I was so frustrated today. The nurses do no listen to me and I don’t know why. Maybe they think I am to young or maybe they are just to busy or jaded. Turns out my patient with drug induced hepatitis has been taking her efavirenz the whole time. For the past four days she has been taking the medication that is causing the problem she was admitted for. I am so frustrated. This is crazy. I wish I could speak with these patients and then I would be able to care so much better for them instead I survive on hand gestures and pieces of English.
After this frustrating experience I found my second patient with an infiltrated IV line. Her whole hand had puffed up two times normal and looked horrible. It was huge. Why didn’t she say something to the nurse why didn’t someone do something?
My other patient went to the HIV clinic yesterday and waited for four hours but was turned away because they didn’t want to see her while she was still in the ward. The doctor came over and told me that although my patient was recently diagnosed with AIDS and her CD4 count was 9 she did not need to start with the ARV training right away. She made it clear that starting ARVs is not an emergency and can wait. I guess I should have waited until she was ready for discharge and then sent her over but my patient was so motivated to start the process. I felt like there was so little I could do for her and this was something in my reach. I could send her to the HIV/AIDS clinic and maybe get her started on ARVs and that would be a success.
On our way home we came upon a group of young girls as we were entering the convent. The young college students live in a hostel the convent runs for young girls far from home. Their names were Mosa, Ledoll and Stao. Mosa was quite entertaining and outspoken. We spoke shortly and then were going to go home but Mosa insisted that we come see how they live. She grabbed Caitlin and I’s arms and dragged us in the direction of their home. We walked past our little house and down the path toward their house. I only knew that that their house existed by the noise that would come from the hostel at very late hours. The whooping and laughter coming across the convent would keep me up at night. As we approached the building young girls were playing tag outside and running in an out of the gardens. The old building was two stories and clearly had seen better days. The entrance had a ledge above the front door and there where three women sitting up there chatting. The place seemed to be teeming with young women. The smell didn’t hit you until you entered the building and worsened as you walked up the stairs to the dormitory. The smell of human feces was overwhelming. It was horrible and I couldn’t believe how poorly kept the house was. The girls who live in this house do their own cooking and washing and recieve little guidance from the sister that manages the building. The group had grown as we reached the top of the stairs and now we were surrounded by young smiling women and when Caitlin took out her camera the decibels increased by 100%. The dormitory was filled with bunks and accommodated 52 girls. It was unbelievable and a stark contrast to our little house. Mosa put a very large brimmed yellow hat on my head and wanted to take a picture of me with her cell phone. I posed with my usual funny face and they laughed and giggled again. We were escorted out by the young ladies and they asked us to come back.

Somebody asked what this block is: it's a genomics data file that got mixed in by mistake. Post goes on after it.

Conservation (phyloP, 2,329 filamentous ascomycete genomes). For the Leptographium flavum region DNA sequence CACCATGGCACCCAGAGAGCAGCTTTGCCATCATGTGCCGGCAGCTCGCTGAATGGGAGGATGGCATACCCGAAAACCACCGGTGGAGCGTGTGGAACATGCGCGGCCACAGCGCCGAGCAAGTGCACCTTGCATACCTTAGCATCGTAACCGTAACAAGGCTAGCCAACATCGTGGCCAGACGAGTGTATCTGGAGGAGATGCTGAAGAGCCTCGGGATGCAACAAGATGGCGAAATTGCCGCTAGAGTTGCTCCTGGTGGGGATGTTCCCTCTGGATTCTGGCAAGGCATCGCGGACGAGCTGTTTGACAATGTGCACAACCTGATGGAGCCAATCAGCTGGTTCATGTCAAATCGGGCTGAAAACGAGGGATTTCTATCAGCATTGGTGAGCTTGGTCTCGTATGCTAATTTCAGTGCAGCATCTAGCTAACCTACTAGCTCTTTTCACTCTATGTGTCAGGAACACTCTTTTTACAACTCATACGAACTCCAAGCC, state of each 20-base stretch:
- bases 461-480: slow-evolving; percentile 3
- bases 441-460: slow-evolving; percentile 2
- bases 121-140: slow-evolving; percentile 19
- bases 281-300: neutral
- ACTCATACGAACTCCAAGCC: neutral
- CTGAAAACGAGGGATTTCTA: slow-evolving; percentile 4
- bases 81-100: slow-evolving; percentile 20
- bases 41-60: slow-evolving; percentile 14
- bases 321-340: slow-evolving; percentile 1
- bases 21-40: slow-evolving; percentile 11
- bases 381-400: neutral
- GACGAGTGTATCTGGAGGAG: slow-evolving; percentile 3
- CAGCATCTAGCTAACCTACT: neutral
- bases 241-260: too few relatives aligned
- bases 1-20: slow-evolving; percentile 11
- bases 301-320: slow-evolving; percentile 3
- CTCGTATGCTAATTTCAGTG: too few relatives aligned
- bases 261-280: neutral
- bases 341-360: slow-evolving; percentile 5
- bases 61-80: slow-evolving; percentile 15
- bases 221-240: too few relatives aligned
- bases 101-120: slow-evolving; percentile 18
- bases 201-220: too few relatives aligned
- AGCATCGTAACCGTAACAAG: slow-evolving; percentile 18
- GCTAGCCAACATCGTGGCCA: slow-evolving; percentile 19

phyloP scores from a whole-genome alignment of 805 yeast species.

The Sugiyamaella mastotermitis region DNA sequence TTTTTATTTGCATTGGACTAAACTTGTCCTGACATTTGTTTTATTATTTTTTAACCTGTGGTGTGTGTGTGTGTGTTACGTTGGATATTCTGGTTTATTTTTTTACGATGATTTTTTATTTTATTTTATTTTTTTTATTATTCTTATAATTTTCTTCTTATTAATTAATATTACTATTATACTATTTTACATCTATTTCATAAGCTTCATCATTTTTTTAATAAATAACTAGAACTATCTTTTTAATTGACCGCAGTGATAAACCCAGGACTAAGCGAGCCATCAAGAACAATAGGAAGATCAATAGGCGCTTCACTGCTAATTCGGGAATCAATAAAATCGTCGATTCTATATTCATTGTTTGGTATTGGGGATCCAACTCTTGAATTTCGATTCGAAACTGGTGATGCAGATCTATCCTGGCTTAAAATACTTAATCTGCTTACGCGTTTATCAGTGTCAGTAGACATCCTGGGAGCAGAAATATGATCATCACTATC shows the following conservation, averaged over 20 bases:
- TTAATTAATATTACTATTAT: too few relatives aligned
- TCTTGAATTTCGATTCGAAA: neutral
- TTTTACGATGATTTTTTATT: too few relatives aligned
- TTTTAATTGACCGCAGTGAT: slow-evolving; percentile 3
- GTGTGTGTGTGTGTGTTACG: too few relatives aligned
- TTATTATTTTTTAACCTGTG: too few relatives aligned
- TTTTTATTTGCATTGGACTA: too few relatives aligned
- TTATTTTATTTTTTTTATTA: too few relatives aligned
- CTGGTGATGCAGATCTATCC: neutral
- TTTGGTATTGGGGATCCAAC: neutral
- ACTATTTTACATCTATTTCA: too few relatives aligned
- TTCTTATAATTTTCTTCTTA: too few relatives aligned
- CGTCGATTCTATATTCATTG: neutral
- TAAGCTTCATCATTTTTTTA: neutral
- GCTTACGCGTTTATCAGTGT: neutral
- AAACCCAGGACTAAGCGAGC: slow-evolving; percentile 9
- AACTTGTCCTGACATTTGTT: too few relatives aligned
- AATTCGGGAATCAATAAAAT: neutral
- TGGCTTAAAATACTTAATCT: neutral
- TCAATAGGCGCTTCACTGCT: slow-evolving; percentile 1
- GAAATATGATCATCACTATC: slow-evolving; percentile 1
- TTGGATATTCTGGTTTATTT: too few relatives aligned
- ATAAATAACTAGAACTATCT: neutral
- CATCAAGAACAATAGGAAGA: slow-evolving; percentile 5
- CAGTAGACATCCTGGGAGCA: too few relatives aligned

Today we went hiking in South Africa with Phil, Sandy and Rick. We left the convent at about 9am and headed out into the countryside. We crossed the border in Ficksburg. We all had to get out of the car and have our passport stamped in South Africa and then we headed toward town. At the boarder crossing there were lots of people selling squash and I even saw a guy wearing a M. Jordan shirt. I had been talking with my father in the morning and he had particularly wanted to know about the squash and M. Jordan t-shirts. So as I saw both in the same minute I smiled. When you cross the border into SA there is a dramatic change. There is clearly much more infrastructure as evidenced by street signs at every intersection. In the town of Ficksburg there were tons of Africanns and it was weird to see so many white people.
The drive from Ficksburg to the Golden Gate National Park was beautiful. It was the same countryside as Lesotho but along the roads there were crops of neatly planted corn and large tractors rolling the hay. There were no herders for the sheep or cows as the livestock was fenced into their pastures. The landscape was impressive. The flat topped mountains were painted in reddish streaks of brillant color against the radiant green of the grass on the plains. The sun came in an out behind the clouds and created spotlights on the mountain tops. A team of bike riders passed by in their kits speeding by the small shacks where the farm workers were selling peaches. We went on two hikes at the park. One of which took us to the very top of one of the mesas and another which took us into a narrow canyon carved out by years of water and wind. As we walked we saw evidence of the baboons that live in the park. After the park we also went on a game drive. The game that inhabit this park are zebras, elands, antelope, and wildebeast. We sadly only saw one wildebeast and one eland.
After our visit to the park we went to Clarens. Clarens is a very fancy pants town with art galleries and coffee shops. It’s claim to fame is that it is frequented by Brad Pitt. It was wild being there. I felt almost awkward as we walked through the square of this very ritzy town overflowing with white tourists each accompanied by a Mercedes Benz.